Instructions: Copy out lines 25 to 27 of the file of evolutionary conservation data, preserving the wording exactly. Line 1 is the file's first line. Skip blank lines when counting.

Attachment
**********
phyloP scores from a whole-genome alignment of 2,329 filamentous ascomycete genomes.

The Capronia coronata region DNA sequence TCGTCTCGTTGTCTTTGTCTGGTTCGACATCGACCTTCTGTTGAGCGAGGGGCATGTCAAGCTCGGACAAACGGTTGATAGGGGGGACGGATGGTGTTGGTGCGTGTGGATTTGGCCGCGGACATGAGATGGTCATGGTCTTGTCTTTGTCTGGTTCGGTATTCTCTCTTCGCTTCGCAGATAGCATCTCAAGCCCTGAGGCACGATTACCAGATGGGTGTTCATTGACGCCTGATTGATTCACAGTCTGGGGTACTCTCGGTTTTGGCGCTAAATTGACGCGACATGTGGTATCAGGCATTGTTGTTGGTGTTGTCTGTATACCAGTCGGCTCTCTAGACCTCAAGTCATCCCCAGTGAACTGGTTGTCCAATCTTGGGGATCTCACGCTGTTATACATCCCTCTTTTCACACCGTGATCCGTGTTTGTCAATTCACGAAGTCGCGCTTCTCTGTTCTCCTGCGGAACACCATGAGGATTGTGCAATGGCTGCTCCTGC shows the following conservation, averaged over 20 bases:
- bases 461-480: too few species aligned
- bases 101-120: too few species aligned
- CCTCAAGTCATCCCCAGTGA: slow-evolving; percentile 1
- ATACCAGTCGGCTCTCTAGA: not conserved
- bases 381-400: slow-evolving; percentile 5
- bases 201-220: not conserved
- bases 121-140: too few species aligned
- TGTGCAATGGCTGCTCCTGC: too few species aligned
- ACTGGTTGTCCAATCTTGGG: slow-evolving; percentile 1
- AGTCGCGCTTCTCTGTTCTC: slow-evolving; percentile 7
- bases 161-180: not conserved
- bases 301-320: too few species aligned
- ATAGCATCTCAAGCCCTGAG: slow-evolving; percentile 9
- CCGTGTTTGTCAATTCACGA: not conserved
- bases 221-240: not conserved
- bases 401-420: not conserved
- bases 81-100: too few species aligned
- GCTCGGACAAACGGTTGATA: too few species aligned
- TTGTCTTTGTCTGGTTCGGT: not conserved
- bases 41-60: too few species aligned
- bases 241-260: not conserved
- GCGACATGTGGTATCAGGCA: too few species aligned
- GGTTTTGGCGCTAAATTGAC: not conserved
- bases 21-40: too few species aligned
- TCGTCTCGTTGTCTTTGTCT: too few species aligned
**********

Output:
- GGTTTTGGCGCTAAATTGAC: not conserved
- bases 21-40: too few species aligned
- TCGTCTCGTTGTCTTTGTCT: too few species aligned